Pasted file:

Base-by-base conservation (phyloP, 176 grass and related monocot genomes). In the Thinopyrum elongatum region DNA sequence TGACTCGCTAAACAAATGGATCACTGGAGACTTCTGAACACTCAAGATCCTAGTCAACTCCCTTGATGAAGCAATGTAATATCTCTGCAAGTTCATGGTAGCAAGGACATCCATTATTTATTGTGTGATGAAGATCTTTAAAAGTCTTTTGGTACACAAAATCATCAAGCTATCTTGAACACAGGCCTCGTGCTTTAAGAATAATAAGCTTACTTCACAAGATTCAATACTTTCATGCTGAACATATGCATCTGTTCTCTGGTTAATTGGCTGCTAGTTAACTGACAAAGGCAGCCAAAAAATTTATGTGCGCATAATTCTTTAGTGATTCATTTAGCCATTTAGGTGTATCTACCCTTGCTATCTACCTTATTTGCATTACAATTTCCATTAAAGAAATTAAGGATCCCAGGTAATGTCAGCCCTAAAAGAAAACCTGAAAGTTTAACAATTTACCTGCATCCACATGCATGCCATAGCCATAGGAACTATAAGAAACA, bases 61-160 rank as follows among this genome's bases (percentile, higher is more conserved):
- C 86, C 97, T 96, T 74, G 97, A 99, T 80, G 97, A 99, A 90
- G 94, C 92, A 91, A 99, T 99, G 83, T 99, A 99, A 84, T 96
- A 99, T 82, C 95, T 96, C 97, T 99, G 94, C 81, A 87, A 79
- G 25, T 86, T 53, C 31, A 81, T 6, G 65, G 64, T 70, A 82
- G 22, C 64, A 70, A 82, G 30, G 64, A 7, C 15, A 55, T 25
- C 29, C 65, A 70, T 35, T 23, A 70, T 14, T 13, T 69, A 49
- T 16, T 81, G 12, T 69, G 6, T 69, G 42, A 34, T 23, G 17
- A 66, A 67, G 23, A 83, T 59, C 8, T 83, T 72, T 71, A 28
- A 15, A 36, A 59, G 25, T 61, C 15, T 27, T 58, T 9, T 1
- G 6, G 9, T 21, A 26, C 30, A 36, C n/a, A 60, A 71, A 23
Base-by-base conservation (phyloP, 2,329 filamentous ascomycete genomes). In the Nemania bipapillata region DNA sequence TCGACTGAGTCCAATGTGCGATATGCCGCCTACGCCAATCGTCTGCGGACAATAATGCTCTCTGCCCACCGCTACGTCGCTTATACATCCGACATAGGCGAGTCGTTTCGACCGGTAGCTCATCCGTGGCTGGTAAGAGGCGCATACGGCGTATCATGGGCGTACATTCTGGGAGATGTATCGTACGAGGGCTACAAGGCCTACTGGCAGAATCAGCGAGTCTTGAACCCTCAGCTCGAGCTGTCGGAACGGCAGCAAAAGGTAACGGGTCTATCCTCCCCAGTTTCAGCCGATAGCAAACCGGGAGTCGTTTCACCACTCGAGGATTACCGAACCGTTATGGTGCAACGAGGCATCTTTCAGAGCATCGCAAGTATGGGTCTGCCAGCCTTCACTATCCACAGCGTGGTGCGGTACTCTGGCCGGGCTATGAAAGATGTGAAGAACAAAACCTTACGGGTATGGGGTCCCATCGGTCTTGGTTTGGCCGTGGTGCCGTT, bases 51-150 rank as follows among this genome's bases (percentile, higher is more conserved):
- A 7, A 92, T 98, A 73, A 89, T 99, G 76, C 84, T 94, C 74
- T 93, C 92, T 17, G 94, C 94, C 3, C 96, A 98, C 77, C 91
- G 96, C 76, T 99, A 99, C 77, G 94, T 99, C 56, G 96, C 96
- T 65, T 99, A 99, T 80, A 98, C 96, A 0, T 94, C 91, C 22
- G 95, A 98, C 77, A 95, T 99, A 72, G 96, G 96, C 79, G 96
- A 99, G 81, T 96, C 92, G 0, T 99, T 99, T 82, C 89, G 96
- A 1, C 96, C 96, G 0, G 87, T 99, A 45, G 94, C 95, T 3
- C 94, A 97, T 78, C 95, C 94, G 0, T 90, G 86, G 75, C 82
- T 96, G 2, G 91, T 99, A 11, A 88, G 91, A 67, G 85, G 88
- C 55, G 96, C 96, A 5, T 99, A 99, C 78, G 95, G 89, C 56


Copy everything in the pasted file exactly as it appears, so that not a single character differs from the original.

Base-by-base conservation (phyloP, 176 grass and related monocot genomes). In the Thinopyrum elongatum region DNA sequence TGACTCGCTAAACAAATGGATCACTGGAGACTTCTGAACACTCAAGATCCTAGTCAACTCCCTTGATGAAGCAATGTAATATCTCTGCAAGTTCATGGTAGCAAGGACATCCATTATTTATTGTGTGATGAAGATCTTTAAAAGTCTTTTGGTACACAAAATCATCAAGCTATCTTGAACACAGGCCTCGTGCTTTAAGAATAATAAGCTTACTTCACAAGATTCAATACTTTCATGCTGAACATATGCATCTGTTCTCTGGTTAATTGGCTGCTAGTTAACTGACAAAGGCAGCCAAAAAATTTATGTGCGCATAATTCTTTAGTGATTCATTTAGCCATTTAGGTGTATCTACCCTTGCTATCTACCTTATTTGCATTACAATTTCCATTAAAGAAATTAAGGATCCCAGGTAATGTCAGCCCTAAAAGAAAACCTGAAAGTTTAACAATTTACCTGCATCCACATGCATGCCATAGCCATAGGAACTATAAGAAACA, bases 61-160 rank as follows among this genome's bases (percentile, higher is more conserved):
- C 86, C 97, T 96, T 74, G 97, A 99, T 80, G 97, A 99, A 90
- G 94, C 92, A 91, A 99, T 99, G 83, T 99, A 99, A 84, T 96
- A 99, T 82, C 95, T 96, C 97, T 99, G 94, C 81, A 87, A 79
- G 25, T 86, T 53, C 31, A 81, T 6, G 65, G 64, T 70, A 82
- G 22, C 64, A 70, A 82, G 30, G 64, A 7, C 15, A 55, T 25
- C 29, C 65, A 70, T 35, T 23, A 70, T 14, T 13, T 69, A 49
- T 16, T 81, G 12, T 69, G 6, T 69, G 42, A 34, T 23, G 17
- A 66, A 67, G 23, A 83, T 59, C 8, T 83, T 72, T 71, A 28
- A 15, A 36, A 59, G 25, T 61, C 15, T 27, T 58, T 9, T 1
- G 6, G 9, T 21, A 26, C 30, A 36, C n/a, A 60, A 71, A 23
Base-by-base conservation (phyloP, 2,329 filamentous ascomycete genomes). In the Nemania bipapillata region DNA sequence TCGACTGAGTCCAATGTGCGATATGCCGCCTACGCCAATCGTCTGCGGACAATAATGCTCTCTGCCCACCGCTACGTCGCTTATACATCCGACATAGGCGAGTCGTTTCGACCGGTAGCTCATCCGTGGCTGGTAAGAGGCGCATACGGCGTATCATGGGCGTACATTCTGGGAGATGTATCGTACGAGGGCTACAAGGCCTACTGGCAGAATCAGCGAGTCTTGAACCCTCAGCTCGAGCTGTCGGAACGGCAGCAAAAGGTAACGGGTCTATCCTCCCCAGTTTCAGCCGATAGCAAACCGGGAGTCGTTTCACCACTCGAGGATTACCGAACCGTTATGGTGCAACGAGGCATCTTTCAGAGCATCGCAAGTATGGGTCTGCCAGCCTTCACTATCCACAGCGTGGTGCGGTACTCTGGCCGGGCTATGAAAGATGTGAAGAACAAAACCTTACGGGTATGGGGTCCCATCGGTCTTGGTTTGGCCGTGGTGCCGTT, bases 51-150 rank as follows among this genome's bases (percentile, higher is more conserved):
- A 7, A 92, T 98, A 73, A 89, T 99, G 76, C 84, T 94, C 74
- T 93, C 92, T 17, G 94, C 94, C 3, C 96, A 98, C 77, C 91
- G 96, C 76, T 99, A 99, C 77, G 94, T 99, C 56, G 96, C 96
- T 65, T 99, A 99, T 80, A 98, C 96, A 0, T 94, C 91, C 22
- G 95, A 98, C 77, A 95, T 99, A 72, G 96, G 96, C 79, G 96
- A 99, G 81, T 96, C 92, G 0, T 99, T 99, T 82, C 89, G 96
- A 1, C 96, C 96, G 0, G 87, T 99, A 45, G 94, C 95, T 3
- C 94, A 97, T 78, C 95, C 94, G 0, T 90, G 86, G 75, C 82
- T 96, G 2, G 91, T 99, A 11, A 88, G 91, A 67, G 85, G 88
- C 55, G 96, C 96, A 5, T 99, A 99, C 78, G 95, G 89, C 56